The core of the Millon test is the scoring. Every patient that takes the test is assigned a raw score based on the results revealed. This raw score is translates to a Base Rate, or BR for short (Grove & Vrieze, 2009). The raw score's scale ranges from 1 to 115 and a median score is defined as 60, roughly (but not exactly) halfway through the dimensions.The conversion is complex, but a score above 178 or below 34 is almost always indicative of a patient fudging the responses and the test result is generally discarded. In such an instant, the patient is actively hiding something (or a series of things) that are relevant or they are actively lying when answering questions (Millon, 1994)(Millon, 2008).
The purpose of the test is to ascertain, based on the results, the likely mental issues a patient is having based on the results given. Just as a few examples, scores can indicate compulsive behavior, major depression, debasement, somatoform and so forth. If tests results are consistent over time, this usually does a lot to validate and prove the results of the test. There are 28 sub-scales that are broken into 24 clinical scales. The test is a series of 175 true/false questions and it takes about half an hour to complete in most cases. The theory behind the Millon test centers on four main domains or spheres and three polarities. The domain/spheres are abstraction, reproduction, existence and adaptation. The polarities are pleasure vs. pain, self vs. other and passive vs. active (Millon, 1994)(Millon, 2008).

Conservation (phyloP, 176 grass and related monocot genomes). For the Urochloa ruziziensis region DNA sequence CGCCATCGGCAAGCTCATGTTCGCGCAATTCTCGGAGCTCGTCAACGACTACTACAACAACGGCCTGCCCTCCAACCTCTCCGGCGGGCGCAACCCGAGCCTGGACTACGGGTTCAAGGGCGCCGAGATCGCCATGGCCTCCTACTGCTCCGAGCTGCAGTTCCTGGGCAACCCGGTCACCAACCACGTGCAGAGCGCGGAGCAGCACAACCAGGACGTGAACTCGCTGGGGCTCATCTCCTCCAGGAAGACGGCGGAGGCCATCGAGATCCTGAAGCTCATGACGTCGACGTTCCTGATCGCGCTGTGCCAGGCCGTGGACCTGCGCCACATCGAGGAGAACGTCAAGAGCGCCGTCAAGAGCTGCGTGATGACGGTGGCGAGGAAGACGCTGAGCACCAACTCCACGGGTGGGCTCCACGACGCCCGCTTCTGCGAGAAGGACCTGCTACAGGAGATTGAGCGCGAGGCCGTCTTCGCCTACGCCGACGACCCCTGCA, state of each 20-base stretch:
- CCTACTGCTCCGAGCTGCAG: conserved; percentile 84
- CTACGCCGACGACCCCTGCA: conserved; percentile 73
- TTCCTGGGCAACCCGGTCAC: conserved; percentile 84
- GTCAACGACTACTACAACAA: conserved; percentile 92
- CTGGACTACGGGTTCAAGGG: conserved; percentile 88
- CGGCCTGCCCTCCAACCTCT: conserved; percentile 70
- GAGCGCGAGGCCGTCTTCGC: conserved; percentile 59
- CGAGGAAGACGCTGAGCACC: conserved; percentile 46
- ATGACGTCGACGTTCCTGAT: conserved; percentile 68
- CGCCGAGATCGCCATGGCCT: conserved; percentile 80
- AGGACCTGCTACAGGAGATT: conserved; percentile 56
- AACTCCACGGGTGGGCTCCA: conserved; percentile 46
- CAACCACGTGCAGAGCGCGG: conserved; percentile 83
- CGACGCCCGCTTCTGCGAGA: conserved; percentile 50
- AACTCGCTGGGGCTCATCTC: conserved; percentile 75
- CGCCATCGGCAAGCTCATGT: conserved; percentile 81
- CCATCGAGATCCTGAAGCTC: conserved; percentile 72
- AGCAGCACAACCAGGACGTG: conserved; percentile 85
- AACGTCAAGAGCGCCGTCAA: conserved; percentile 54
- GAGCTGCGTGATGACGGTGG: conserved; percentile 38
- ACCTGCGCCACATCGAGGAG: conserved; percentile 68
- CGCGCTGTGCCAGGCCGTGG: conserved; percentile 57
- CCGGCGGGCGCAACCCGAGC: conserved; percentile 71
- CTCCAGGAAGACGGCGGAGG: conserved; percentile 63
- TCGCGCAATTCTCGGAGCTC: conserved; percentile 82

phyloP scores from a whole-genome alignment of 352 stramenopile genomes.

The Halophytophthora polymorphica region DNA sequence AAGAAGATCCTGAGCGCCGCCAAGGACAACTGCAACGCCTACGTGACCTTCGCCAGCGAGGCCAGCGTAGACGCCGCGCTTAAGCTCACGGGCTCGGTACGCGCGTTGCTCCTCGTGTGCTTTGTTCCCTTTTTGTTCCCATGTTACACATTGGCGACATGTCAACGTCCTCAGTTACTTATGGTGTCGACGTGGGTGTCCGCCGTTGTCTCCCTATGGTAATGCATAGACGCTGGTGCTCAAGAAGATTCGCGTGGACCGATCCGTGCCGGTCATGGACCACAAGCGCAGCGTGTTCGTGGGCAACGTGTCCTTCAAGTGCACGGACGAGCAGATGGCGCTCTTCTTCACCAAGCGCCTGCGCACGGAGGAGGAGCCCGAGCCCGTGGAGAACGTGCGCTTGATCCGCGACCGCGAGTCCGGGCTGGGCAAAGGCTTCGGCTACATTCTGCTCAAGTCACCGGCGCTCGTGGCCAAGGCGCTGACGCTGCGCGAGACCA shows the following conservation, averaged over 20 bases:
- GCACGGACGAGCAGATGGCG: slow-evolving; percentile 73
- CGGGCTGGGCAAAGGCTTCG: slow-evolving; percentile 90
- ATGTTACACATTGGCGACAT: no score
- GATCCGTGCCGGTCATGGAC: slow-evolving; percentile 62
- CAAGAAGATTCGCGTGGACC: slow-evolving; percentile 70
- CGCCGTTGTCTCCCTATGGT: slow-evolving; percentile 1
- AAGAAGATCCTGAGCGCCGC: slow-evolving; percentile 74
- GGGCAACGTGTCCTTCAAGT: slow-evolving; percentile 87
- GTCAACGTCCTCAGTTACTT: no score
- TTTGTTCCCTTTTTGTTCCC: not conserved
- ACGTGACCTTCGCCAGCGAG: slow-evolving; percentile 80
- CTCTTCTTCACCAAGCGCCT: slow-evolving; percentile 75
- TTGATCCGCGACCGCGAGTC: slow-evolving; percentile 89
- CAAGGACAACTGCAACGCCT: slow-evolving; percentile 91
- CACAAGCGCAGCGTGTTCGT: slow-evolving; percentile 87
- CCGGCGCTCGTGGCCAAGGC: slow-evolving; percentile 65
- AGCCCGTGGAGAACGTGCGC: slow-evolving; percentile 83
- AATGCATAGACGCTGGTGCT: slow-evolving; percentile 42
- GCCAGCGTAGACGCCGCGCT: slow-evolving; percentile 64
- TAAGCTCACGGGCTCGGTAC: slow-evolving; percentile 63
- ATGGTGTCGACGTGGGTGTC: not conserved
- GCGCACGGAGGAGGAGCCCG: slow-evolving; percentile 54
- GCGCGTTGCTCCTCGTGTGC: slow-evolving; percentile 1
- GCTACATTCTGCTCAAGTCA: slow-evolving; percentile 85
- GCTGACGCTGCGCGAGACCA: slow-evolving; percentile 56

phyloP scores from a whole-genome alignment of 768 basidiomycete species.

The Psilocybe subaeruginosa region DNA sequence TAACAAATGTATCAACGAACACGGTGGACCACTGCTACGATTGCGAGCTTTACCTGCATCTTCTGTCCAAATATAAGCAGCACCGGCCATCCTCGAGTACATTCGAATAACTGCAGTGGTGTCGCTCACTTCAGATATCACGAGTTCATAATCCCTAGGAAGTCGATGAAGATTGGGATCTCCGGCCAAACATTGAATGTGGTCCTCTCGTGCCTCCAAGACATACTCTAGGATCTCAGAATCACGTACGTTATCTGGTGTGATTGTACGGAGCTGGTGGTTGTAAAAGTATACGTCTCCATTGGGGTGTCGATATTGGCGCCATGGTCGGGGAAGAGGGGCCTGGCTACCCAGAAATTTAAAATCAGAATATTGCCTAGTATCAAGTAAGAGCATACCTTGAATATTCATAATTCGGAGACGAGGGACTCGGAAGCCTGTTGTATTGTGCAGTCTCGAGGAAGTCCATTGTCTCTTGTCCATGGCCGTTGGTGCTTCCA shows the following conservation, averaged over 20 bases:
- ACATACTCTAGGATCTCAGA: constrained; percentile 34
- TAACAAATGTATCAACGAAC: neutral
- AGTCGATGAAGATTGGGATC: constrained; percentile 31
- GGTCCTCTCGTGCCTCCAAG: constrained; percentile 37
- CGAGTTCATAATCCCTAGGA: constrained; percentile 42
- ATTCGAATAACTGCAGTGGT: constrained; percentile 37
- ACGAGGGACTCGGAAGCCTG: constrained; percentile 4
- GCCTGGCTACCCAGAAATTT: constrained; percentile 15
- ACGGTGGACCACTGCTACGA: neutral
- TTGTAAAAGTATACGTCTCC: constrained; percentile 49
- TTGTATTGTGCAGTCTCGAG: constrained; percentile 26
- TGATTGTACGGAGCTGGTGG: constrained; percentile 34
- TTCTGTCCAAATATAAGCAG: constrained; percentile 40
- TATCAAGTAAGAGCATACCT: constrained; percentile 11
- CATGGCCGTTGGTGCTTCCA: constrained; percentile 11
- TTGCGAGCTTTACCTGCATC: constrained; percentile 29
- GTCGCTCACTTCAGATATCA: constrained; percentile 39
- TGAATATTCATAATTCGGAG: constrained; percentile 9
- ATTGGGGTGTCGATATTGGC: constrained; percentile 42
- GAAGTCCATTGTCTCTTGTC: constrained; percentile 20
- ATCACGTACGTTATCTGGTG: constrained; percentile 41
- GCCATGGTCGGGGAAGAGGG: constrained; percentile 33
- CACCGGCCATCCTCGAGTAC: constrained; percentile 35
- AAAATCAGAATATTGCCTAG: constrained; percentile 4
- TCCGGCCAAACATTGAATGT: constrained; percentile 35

In terms a technical review of the test, there are some metrics that are not hard to find as far as the Million test goes. There are three main dimensions of validity that can be used to assess the efficacy and applicability of the Millon test to real life. The first one is external criterion validity. This is when a test can be correlated (or shown to be different than) similar tests. For example, the DSM-IV framework could be compared to the Millon test and such a test shows great correlation and overall similarity, even if the instruments are notably different in distinct ways. The second kind of reliability is internal/structural reliability, which points to the results for each dimension showing a correlation as opposed to be conflicting and out of place for the same patient. For example, a patient that is dressed is almost certainly not going to be narcissistic, as the two generally do not go together in the same person. The third dimension is theoretical and substantive reliability, which points to when results are consistent when expanding the sample to be very large in size. In a way, it is much the same thing as a test being reliable (Millon, 1994)(Millon, 2008).